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New Forest Biodiversity Forum - Projects

The New Forest Biodiversity Forum is currently supporting the New Forest Raptor Monitoring Programme (click here for details) and a portfolio of species studies funded through the Small Grant Scheme as listed below.

Hampshire Fungus Recording Group (HFRG) - DNA analysis

HFRG have been awarded £4500 to undertake DNA analysis of fungi samples recovered from the New Forest National Park in the period 2024-26. DNA analysis is used to assist with identification of rare and/or cryptic species, with a particular focus on those that have potential to be new species for the New Forest / Hampshire / UK, or even new to science. The funding builds upon that provided by British Mycological Society, and leverages a significant amount of HFRG volunteer effort, particularly field surveys and sample preparation. Landowner permissions will be in place prior to any sampling, and confirmed records will be submitted to the Fungi Recording Database of Britain and Ireland (FRDBI).

New Forest fungus

Coprinopsis alnivora, confirmed as new to Britain in autumn 2022 based on DNA analysis

Hawfinch in the New Forest

Hawfinch ringed in the New Forest as part of a long-term study by New Forest Ringing Group

New Forest Ringing Group (NFRG) - Hawfinch tracking

NFRG have been awarded £2500 to attempt the first GPS tracking of juvenile Hawfinch in the UK. The Hawfinch is a red-listed species with its UK stronghold in the New Forest (potentially as much as 35-40% of the UK population). A recent meeting of UK woodland bird experts, hosted by RSPB, identified the movements and behaviour of juvenile Hawfinch as a key evidence gap. NFRG have over 13 years of experience working on Hawfinch in the New Forest, including GPS and radio tracking of adults, and will aim to deploy joint GPS/radio tags on up to three juveniles in summer 2024. The project builds upon £7500 of previous grant funding, leverages a significant amount of NFRG volunteer effort, and delivers data that informs Forestry England management activities.

Green Forest Hoverfly Project

A volunteer team co-ordinated by Andy Murdock (Maploom) has been awarded £3000 to continue research into the Green Forest Hoverfly Caliprobola speciosa in the New Forest, which is a national stronghold for the species. Over the last three years the project team have significantly increased the known range and habitat requirements of the species, and the results are already informing forest management conducted by Forestry England. Planned work in 2024 includes additional survey work and habitat characterisation, collection of specimens for DNA sequencing, and a pilot mark-release-recapture study to assess movement between sites. The grant will support volunteer insurance costs and development of an online mapping application to aid data entry and visualisation. Maploom are providing an in-kind contribution (software and online storage) and the 20-strong volunteer team are again looking to deliver over 1000 hours of survey effort.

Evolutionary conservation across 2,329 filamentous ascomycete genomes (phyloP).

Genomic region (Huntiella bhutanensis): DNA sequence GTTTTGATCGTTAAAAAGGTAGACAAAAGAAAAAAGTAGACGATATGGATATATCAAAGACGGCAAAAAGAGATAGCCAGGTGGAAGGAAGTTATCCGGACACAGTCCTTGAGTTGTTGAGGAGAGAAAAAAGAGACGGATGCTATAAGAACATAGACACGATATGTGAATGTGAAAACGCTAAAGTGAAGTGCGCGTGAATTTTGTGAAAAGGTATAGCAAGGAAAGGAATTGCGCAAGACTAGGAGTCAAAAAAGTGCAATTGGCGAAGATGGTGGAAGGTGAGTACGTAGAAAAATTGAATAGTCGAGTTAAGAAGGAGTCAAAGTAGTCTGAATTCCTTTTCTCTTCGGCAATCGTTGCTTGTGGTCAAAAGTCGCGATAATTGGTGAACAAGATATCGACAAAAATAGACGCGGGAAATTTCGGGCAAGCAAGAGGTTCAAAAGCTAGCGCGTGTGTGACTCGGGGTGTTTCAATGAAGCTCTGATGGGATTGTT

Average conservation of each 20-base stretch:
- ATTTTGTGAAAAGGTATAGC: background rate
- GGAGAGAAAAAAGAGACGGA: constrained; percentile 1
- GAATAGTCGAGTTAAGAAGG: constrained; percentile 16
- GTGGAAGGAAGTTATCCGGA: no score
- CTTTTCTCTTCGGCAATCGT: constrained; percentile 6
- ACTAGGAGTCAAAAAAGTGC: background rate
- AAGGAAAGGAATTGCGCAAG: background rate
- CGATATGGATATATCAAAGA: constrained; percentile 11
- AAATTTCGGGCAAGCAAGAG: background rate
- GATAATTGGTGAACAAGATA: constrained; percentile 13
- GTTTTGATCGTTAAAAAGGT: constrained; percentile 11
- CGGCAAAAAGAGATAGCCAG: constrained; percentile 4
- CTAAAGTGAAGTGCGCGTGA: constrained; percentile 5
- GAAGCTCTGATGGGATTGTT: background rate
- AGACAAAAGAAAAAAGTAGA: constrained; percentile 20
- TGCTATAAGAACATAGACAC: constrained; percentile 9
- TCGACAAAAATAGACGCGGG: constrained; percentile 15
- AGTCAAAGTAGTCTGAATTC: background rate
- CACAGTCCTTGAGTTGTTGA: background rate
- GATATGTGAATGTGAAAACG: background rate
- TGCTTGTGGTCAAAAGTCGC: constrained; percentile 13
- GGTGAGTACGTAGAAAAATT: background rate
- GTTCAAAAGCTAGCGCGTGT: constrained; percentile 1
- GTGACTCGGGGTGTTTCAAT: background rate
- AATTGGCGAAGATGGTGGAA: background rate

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Green Forest Hoverfly in the New Forest

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Field Gentian in the New Forest

Species Recovery Trust - Field Gentian monitoring and translocation

The Species Recovery Trust (SRT) has been awarded £2000 for ongoing monitoring and conservation of the Field Gentian in the New Forest. In recent years, SRT data have shown that the New Forest population of this species has declined, and there are concerns that populations in dry grassland habitats are being impacted by drought, with particularly low numbers seen in 2018, 2020, and 2022. Consequently, a volunteer team is now conducting annual monitoring of the known sites, and have trialled translocation to nearby wetter and more vegetated sites to test resilience in these habitats. The NFBF contribution will support ongoing work in 2024, and represents 50% of the annual project cost. 

Footprint Ecology - Speckled Footman surveys

Footprint Ecology are working with Forestry England and Butterfly Conservation to better understand the habitat requirements of the rare Speckled Footman moth, which has recently been rediscovered at one location in the New Forest. A £5000 grant has been awarded to support habitat mapping and field surveys in winter 2024/25, which will inform volunteer-based searches for the larvae and adults. This work will build upon recent volunteer-based surveys at a heathland site near Wareham, where the moth has been found to be locally abundant. The project results will inform site management to ensure the habitat remains suitable, and will hopefully enable additional sites to be discovered.

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Speckled Footman habitat

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